As evident from the above example, variables of Primitive type behave slightly differently from variables of Reference (& Wrapper) type - while Primitive variables store the actual value, Reference variables refer to an ‘object’ containing the actual value. You can find out more in the sections linked below.

Array

An Array is a collection of values (or objects) of similar datatypes (primitive and reference both form of datatypes are allowed) held in sequencial memory addresses. An Array is used to store a collection of similar data types. Arrays always start with the index of 0 and are instantiated to a set number of indexes. All the variables in the array must be of the same type, declared at instantiation.

Syntax:

dataType[] arrayName; // preferred way

Here, java datatype[] describes that all the variables stated after it will be instantiated as arrays of the specified datatype. So, if we want to instantiate more arrays of the similar datatype, we just have to add them after the specified java arrayName(Don’t forget to separate them through commas only). An example is given below in the next section for reference.

dataType arrayName[]; // works but not preferred way

Here, java datatype describes only that the variables stated after it belong to that datatype. Besides, java [] after the variable name describes that the variable is an array of the specified datatype (not just a value or object of that datatype). So, if we want to instantiate more arrays of the similar datatype, we will add the variables names just after the one already specified, separated by commas and each time we will have to add java [] after the variable name otherwise the variable will be instantiated as an ordinary value-storing variable (not an array). For better understanding an example is given in the next section.

Code snippets of above syntax:

double[] list1, list2; // preferred way

Above code snippet instantiates 2 arrays of double type names list1 and list2.

double list1[], list2; // works but not preferred way

Above code snippet an array of datatype double named list1 and a simple variable of datatype double named list2 (Don’t be confused with the name list2. Variables names have nothing to do with the type of variable).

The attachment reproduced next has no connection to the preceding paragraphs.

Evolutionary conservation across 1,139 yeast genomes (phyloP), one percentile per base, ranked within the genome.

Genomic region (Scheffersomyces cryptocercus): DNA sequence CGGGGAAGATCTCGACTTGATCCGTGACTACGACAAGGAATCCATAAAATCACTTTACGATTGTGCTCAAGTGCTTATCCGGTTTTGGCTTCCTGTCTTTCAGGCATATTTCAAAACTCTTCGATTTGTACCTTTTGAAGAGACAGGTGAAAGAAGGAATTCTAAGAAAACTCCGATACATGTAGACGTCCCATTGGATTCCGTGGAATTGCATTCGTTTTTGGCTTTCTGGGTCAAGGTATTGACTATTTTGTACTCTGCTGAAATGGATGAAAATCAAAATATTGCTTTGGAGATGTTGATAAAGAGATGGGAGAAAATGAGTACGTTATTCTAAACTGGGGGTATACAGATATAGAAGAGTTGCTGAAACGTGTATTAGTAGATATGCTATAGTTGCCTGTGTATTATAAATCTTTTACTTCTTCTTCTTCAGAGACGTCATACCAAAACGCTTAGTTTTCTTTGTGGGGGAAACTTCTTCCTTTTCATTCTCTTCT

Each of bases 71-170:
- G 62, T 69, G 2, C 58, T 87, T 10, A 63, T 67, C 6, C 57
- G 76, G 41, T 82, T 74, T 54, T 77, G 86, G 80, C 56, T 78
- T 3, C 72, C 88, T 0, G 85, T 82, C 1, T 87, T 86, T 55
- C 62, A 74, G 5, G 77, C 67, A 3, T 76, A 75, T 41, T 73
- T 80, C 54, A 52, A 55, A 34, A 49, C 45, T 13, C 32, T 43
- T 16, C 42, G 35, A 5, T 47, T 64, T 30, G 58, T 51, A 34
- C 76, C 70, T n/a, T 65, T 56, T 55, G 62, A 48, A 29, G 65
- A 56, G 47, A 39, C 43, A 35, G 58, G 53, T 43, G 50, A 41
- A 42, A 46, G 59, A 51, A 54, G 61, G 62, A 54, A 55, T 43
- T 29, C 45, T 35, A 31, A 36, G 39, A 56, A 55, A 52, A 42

Note: The style double list[] is not preferred as it comes from the C/C++ language and was adopted in Java to accommodate C/C++ programmers. Additionally it’s more readable: you can read that it’s a “double array named list” other than “a double called list that is an array”

Creating Arrays:

dataType[] arrayName = new dataType[arraySize];

Code snippets of the above syntax:

double[] List = new double[10];

Another way to create an Array:

dataType[] arrayName = {value_0, value_1, ..., value_k};

Code snippets of above syntax:

double[] list = {1, 2, 3, 4}; The code above is equivalent to: double[] list = new double[4]; *IMPORTANT NOTE: Please note the difference between the types of brackets that are used to represent arrays in two different ways.

Accessing Arrays:

arrayName[index]; // gives you the value at the specified index

Code snippets of above syntax:

System.out.println(list[1]);

Output:

2.0

Modifying Arrays:

arrayName[index] = value; 

Note: You cannot change the size or type of an array after initialising it. Note: You can however reset the array like so

arrayName = new dataType[] {value1, value2, value3};

Size of Arrays:

It’s possible to find the number of elements in an array using the “length attribute”. It should be noticed here that java length is an attribute of every array i.e. a variable name storing the length of the variable. It must not be confused for a method of array since the name is same as the java length() method corresponding to String classes.

int[] a = {4, 5, 6, 7, 8}; // declare array System.out.println(a.length); //prints 5

Code snippets of above syntax:

list[1] = 3; // now, if you access the array like above, it will output 3 rather than 2

Example of code:

int[] a = {4, 5, 6, 7, 8}; // declare array for (int i = 0; i < a.length; i++){ // loop goes through each index System.out.println(a[i]); // prints the array }

Output:

 4 5 6 7 8

Multi-dimensional Arrays

Two-dimensional arrays (2D arrays) can be thought of as a table with rows and columns. Though this representation is only a way to visualize the array for better problem-solving. The values are actually stored in sequential memory addresses only.

int M = 5; int N = 5; double[][] a = new double [M][N]; //M = rows N = columns for(int i = 0; i < M; i++) { for (int j = 0; j < N; j++) { //Do something here at index } }

This loop will execute M ^ N times and will build this:

0 | 1 | 2 | 3 | 4

0 | 1 | 2 | 3 | 4

[ 0 | 1 | 2 | 3 | 4 ]

Similarly a 3D array can also be made. It can be visualised as a cuboid instead of a rectangle(as above), divided into smaller cubes with each cube storing some value. It can be initialised follows:

int a=2, b=3, c=4; int[][][] a=new int[a][b][c];